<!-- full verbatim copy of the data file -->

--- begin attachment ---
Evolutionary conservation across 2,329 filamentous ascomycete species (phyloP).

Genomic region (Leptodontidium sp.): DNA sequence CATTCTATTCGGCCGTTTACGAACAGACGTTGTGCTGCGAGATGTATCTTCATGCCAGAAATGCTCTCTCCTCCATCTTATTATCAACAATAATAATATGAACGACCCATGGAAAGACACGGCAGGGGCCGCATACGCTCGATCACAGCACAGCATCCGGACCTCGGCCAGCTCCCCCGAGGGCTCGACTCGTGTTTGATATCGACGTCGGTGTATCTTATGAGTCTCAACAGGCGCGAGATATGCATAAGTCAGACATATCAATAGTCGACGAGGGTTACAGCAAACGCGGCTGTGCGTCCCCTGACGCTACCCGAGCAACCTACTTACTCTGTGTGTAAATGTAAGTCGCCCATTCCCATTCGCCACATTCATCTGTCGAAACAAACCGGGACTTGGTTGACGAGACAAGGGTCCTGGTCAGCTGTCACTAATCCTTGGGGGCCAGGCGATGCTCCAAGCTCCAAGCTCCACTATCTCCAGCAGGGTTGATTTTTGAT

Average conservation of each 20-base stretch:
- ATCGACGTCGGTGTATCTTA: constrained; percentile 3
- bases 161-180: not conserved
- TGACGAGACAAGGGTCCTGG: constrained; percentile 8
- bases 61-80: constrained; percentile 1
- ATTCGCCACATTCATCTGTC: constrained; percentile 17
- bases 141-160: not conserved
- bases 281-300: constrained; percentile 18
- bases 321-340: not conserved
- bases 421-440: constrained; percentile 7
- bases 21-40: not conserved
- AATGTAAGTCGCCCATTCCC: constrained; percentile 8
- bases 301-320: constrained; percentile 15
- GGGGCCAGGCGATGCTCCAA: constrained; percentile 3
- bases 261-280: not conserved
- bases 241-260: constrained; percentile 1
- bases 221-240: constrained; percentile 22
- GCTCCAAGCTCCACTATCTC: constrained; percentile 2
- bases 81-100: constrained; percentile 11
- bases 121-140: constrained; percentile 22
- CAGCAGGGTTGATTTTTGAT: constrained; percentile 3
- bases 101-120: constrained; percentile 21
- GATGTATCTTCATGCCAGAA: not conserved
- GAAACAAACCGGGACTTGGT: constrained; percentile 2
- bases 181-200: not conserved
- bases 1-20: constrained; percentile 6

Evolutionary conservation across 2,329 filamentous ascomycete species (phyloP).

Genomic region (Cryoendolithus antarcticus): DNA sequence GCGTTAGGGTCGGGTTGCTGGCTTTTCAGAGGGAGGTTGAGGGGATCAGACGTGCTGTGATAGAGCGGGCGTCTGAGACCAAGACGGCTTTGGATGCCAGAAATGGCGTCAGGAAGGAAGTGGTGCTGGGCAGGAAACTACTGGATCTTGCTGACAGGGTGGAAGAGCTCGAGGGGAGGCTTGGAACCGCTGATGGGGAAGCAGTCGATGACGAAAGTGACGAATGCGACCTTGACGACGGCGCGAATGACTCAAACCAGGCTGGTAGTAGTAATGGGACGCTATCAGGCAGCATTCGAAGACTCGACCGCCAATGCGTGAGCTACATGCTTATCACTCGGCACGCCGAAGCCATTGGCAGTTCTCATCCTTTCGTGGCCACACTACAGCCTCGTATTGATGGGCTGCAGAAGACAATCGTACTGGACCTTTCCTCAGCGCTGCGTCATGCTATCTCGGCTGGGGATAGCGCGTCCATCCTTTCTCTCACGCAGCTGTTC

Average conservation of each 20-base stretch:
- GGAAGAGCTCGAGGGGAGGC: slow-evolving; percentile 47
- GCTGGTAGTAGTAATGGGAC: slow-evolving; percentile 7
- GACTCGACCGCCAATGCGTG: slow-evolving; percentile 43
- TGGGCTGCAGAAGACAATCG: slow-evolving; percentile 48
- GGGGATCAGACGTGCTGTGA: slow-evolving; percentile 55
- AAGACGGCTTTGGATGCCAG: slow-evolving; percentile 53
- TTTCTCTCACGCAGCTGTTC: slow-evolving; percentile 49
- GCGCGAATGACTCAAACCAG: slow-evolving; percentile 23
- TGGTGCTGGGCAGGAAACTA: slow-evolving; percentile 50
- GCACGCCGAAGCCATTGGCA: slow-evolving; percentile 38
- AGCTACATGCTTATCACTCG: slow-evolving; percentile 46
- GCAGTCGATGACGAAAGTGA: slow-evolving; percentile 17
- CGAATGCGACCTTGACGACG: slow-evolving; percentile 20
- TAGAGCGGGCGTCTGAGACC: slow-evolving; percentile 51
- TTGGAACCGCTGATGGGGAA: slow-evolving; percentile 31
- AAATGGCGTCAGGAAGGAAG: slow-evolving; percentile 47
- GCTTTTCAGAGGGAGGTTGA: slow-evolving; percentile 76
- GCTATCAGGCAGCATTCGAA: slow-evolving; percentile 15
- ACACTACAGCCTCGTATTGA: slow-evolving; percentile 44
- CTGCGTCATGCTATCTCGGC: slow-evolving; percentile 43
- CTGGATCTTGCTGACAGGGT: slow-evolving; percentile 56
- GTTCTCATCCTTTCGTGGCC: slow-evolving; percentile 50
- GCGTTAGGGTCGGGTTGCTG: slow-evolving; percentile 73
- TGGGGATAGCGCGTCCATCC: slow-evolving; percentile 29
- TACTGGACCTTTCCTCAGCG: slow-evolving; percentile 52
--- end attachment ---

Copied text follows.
Evolutionary conservation across 2,329 filamentous ascomycete species (phyloP).

Genomic region (Leptodontidium sp.): DNA sequence CATTCTATTCGGCCGTTTACGAACAGACGTTGTGCTGCGAGATGTATCTTCATGCCAGAAATGCTCTCTCCTCCATCTTATTATCAACAATAATAATATGAACGACCCATGGAAAGACACGGCAGGGGCCGCATACGCTCGATCACAGCACAGCATCCGGACCTCGGCCAGCTCCCCCGAGGGCTCGACTCGTGTTTGATATCGACGTCGGTGTATCTTATGAGTCTCAACAGGCGCGAGATATGCATAAGTCAGACATATCAATAGTCGACGAGGGTTACAGCAAACGCGGCTGTGCGTCCCCTGACGCTACCCGAGCAACCTACTTACTCTGTGTGTAAATGTAAGTCGCCCATTCCCATTCGCCACATTCATCTGTCGAAACAAACCGGGACTTGGTTGACGAGACAAGGGTCCTGGTCAGCTGTCACTAATCCTTGGGGGCCAGGCGATGCTCCAAGCTCCAAGCTCCACTATCTCCAGCAGGGTTGATTTTTGAT

Average conservation of each 20-base stretch:
- ATCGACGTCGGTGTATCTTA: constrained; percentile 3
- bases 161-180: not conserved
- TGACGAGACAAGGGTCCTGG: constrained; percentile 8
- bases 61-80: constrained; percentile 1
- ATTCGCCACATTCATCTGTC: constrained; percentile 17
- bases 141-160: not conserved
- bases 281-300: constrained; percentile 18
- bases 321-340: not conserved
- bases 421-440: constrained; percentile 7
- bases 21-40: not conserved
- AATGTAAGTCGCCCATTCCC: constrained; percentile 8
- bases 301-320: constrained; percentile 15
- GGGGCCAGGCGATGCTCCAA: constrained; percentile 3
- bases 261-280: not conserved
- bases 241-260: constrained; percentile 1
- bases 221-240: constrained; percentile 22
- GCTCCAAGCTCCACTATCTC: constrained; percentile 2
- bases 81-100: constrained; percentile 11
- bases 121-140: constrained; percentile 22
- CAGCAGGGTTGATTTTTGAT: constrained; percentile 3
- bases 101-120: constrained; percentile 21
- GATGTATCTTCATGCCAGAA: not conserved
- GAAACAAACCGGGACTTGGT: constrained; percentile 2
- bases 181-200: not conserved
- bases 1-20: constrained; percentile 6

Evolutionary conservation across 2,329 filamentous ascomycete species (phyloP).

Genomic region (Cryoendolithus antarcticus): DNA sequence GCGTTAGGGTCGGGTTGCTGGCTTTTCAGAGGGAGGTTGAGGGGATCAGACGTGCTGTGATAGAGCGGGCGTCTGAGACCAAGACGGCTTTGGATGCCAGAAATGGCGTCAGGAAGGAAGTGGTGCTGGGCAGGAAACTACTGGATCTTGCTGACAGGGTGGAAGAGCTCGAGGGGAGGCTTGGAACCGCTGATGGGGAAGCAGTCGATGACGAAAGTGACGAATGCGACCTTGACGACGGCGCGAATGACTCAAACCAGGCTGGTAGTAGTAATGGGACGCTATCAGGCAGCATTCGAAGACTCGACCGCCAATGCGTGAGCTACATGCTTATCACTCGGCACGCCGAAGCCATTGGCAGTTCTCATCCTTTCGTGGCCACACTACAGCCTCGTATTGATGGGCTGCAGAAGACAATCGTACTGGACCTTTCCTCAGCGCTGCGTCATGCTATCTCGGCTGGGGATAGCGCGTCCATCCTTTCTCTCACGCAGCTGTTC

Average conservation of each 20-base stretch:
- GGAAGAGCTCGAGGGGAGGC: slow-evolving; percentile 47
- GCTGGTAGTAGTAATGGGAC: slow-evolving; percentile 7
- GACTCGACCGCCAATGCGTG: slow-evolving; percentile 43
- TGGGCTGCAGAAGACAATCG: slow-evolving; percentile 48
- GGGGATCAGACGTGCTGTGA: slow-evolving; percentile 55
- AAGACGGCTTTGGATGCCAG: slow-evolving; percentile 53
- TTTCTCTCACGCAGCTGTTC: slow-evolving; percentile 49
- GCGCGAATGACTCAAACCAG: slow-evolving; percentile 23
- TGGTGCTGGGCAGGAAACTA: slow-evolving; percentile 50
- GCACGCCGAAGCCATTGGCA: slow-evolving; percentile 38
- AGCTACATGCTTATCACTCG: slow-evolving; percentile 46
- GCAGTCGATGACGAAAGTGA: slow-evolving; percentile 17
- CGAATGCGACCTTGACGACG: slow-evolving; percentile 20
- TAGAGCGGGCGTCTGAGACC: slow-evolving; percentile 51
- TTGGAACCGCTGATGGGGAA: slow-evolving; percentile 31
- AAATGGCGTCAGGAAGGAAG: slow-evolving; percentile 47
- GCTTTTCAGAGGGAGGTTGA: slow-evolving; percentile 76
- GCTATCAGGCAGCATTCGAA: slow-evolving; percentile 15
- ACACTACAGCCTCGTATTGA: slow-evolving; percentile 44
- CTGCGTCATGCTATCTCGGC: slow-evolving; percentile 43
- CTGGATCTTGCTGACAGGGT: slow-evolving; percentile 56
- GTTCTCATCCTTTCGTGGCC: slow-evolving; percentile 50
- GCGTTAGGGTCGGGTTGCTG: slow-evolving; percentile 73
- TGGGGATAGCGCGTCCATCC: slow-evolving; percentile 29
- TACTGGACCTTTCCTCAGCG: slow-evolving; percentile 52